Do you want to compare Daniel Craig with the other Bonds? McDonagh devotes a chapter to the series. McDonagh is betting on the blonde as "the shock to the system the franchise needs." (She's wrong about Timothy Dalton's getting a raw deal. He may have brought grit to the series, but I prefer a Bond who likes his drinks shaken not stirred-or is it the other way around-rather than the one who knocks off world-class villains with video-game accuracy and bravado.)

McDonagh is on the money, telling us why 95% of leading actors would rather be villains than saints: "The Prince of Darkness...always snares the best lines and brings out the best...in actors." If you're in a down-and-dirty mood, and I don't mean that you're ready to play poker, you've got to read the chapter on "The Dirty on Porn." Can you resist renting "Demonlover" after reading that Olivier Assayas' "Demonlover" veers into the shadow world of extreme online [..], and twists itself into an icy knot of existential angst so tight it makes your head hurt?" (OK. If a headache is the price we must pay for porn, then bring it on.)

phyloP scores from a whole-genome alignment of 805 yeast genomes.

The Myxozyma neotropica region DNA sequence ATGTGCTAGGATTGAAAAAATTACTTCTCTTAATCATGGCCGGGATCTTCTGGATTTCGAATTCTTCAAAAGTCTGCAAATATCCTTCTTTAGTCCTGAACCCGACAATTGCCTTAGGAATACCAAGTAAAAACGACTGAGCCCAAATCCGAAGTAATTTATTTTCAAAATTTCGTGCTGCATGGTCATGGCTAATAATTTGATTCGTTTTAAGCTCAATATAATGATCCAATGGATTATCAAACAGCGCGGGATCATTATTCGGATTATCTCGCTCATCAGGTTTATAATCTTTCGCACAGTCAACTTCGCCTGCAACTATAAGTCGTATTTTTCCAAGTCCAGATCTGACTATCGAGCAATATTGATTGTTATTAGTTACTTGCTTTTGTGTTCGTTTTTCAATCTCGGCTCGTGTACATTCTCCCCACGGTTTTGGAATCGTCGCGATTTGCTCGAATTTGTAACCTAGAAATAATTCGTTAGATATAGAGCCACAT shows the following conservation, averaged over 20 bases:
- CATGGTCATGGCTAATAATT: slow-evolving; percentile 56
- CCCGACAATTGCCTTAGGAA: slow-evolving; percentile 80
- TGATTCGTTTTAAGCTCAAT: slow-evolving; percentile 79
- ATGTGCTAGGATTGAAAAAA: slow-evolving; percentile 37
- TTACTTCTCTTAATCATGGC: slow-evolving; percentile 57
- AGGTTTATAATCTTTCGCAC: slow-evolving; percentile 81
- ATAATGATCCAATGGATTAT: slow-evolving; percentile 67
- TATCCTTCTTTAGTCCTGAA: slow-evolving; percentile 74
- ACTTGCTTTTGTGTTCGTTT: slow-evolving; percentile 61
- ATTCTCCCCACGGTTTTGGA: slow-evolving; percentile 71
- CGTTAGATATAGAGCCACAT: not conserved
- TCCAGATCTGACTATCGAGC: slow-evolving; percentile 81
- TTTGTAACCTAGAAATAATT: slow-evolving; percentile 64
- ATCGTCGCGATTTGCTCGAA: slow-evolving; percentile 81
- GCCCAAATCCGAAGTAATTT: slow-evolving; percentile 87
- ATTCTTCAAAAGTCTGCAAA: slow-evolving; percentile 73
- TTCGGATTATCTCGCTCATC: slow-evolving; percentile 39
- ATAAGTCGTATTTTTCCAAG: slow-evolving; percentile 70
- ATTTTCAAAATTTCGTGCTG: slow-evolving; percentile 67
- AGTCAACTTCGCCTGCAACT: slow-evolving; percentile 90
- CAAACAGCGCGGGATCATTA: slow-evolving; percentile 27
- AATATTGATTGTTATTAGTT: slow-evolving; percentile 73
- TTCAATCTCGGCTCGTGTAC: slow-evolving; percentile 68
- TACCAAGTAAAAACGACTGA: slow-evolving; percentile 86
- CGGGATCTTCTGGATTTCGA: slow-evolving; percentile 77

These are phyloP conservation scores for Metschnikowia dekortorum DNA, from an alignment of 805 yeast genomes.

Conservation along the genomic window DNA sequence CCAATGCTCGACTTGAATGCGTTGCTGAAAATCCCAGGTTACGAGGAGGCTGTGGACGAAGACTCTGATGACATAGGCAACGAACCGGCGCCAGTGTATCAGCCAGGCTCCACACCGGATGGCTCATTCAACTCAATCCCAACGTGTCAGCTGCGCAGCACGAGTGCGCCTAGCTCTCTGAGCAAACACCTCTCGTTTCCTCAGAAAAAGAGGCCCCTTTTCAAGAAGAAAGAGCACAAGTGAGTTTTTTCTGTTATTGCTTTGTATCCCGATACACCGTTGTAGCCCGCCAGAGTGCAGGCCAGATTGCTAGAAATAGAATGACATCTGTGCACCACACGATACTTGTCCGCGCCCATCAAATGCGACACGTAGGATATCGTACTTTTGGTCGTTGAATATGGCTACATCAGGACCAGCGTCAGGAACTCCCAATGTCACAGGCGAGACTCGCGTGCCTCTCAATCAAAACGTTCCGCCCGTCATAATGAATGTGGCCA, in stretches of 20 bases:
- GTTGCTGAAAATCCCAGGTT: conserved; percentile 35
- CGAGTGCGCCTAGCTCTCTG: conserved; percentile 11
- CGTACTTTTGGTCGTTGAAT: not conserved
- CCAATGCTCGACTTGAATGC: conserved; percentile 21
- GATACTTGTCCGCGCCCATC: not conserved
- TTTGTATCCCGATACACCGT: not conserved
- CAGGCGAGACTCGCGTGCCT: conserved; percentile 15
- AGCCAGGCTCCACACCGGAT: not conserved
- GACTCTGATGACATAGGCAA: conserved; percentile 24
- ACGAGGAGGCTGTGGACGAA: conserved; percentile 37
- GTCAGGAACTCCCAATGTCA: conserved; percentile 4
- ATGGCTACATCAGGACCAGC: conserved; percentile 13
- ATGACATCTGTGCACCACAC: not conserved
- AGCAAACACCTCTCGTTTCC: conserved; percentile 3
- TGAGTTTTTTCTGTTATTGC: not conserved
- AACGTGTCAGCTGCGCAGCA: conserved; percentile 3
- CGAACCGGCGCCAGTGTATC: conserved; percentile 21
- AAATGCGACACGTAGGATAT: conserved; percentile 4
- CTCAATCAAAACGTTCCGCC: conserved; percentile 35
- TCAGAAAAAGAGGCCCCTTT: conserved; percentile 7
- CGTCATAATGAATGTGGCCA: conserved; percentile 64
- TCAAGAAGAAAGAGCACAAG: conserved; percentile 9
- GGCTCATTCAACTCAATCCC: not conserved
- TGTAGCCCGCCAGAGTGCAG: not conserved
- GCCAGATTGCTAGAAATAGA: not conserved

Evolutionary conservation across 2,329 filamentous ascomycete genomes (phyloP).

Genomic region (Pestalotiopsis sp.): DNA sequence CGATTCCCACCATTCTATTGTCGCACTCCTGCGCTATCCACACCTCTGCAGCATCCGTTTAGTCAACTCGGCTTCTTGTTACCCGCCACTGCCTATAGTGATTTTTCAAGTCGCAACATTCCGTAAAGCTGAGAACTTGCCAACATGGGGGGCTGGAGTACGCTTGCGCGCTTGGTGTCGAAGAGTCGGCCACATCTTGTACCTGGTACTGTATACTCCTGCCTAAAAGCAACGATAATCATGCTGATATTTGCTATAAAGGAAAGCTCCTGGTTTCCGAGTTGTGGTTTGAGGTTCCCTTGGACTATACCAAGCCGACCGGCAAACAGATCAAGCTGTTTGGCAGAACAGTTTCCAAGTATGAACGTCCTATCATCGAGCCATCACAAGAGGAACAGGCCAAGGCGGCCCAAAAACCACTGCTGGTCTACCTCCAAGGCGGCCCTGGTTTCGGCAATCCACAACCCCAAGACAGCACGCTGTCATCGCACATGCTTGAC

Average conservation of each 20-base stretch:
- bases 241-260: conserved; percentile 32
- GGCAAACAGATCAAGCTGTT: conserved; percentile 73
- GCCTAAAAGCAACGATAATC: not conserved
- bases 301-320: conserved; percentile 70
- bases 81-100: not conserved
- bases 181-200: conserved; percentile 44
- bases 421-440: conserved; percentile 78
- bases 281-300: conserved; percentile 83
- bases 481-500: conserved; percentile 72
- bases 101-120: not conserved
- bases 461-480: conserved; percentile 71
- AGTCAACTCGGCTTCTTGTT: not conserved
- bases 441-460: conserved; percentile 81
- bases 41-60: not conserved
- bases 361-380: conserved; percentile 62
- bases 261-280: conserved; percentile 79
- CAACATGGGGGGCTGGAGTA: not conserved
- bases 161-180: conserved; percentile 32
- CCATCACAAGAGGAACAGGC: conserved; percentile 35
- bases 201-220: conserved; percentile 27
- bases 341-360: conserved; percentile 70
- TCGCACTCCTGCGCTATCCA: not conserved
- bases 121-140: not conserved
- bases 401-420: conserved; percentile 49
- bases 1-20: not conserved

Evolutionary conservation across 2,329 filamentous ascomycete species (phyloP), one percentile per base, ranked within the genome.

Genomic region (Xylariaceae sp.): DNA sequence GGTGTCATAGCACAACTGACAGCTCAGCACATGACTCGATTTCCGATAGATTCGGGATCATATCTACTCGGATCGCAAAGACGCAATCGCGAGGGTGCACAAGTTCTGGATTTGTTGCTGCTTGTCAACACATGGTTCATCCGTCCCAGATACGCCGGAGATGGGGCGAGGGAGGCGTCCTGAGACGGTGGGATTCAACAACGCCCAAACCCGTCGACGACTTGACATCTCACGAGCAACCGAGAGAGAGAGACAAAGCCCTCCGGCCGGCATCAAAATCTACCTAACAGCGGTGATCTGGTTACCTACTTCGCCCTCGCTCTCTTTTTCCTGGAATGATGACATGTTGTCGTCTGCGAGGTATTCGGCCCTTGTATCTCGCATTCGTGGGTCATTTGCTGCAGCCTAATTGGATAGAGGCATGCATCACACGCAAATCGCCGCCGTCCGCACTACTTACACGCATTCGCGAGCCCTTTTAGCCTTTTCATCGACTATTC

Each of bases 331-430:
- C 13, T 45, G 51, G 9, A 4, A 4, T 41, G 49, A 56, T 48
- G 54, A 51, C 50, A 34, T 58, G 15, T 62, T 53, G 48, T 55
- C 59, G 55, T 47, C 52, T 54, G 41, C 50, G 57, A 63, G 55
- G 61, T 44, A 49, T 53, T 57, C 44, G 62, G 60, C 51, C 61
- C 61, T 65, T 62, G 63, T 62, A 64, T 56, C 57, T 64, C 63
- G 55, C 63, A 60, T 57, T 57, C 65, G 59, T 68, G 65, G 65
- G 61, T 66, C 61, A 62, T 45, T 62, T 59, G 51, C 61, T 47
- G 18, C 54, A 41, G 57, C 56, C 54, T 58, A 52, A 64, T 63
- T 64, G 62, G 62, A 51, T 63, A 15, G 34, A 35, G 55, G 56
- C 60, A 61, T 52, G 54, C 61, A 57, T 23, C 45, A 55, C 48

"Every dog has his day"(Man's Best Friend, p. 139) and "Even presidents want to be rock gods" (So You Wanna Be a Rock `n' Roll Star", p. 180). I'd add another: every moviegoer would like to have Maitland McDonagh's background and the skill to put across her knowledge in such an unpretentious, jaunty style.
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VINE VOICEon March 24, 2016
Does the world need another movie review book? It does if it's this good. The reviews are brief - pithy and never less than interesting. The author's knowledge is encyclopedic and her love and respect for the art form and all those involved in it is patent. Highly recommended for any and all movie buffs
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on December 24, 2006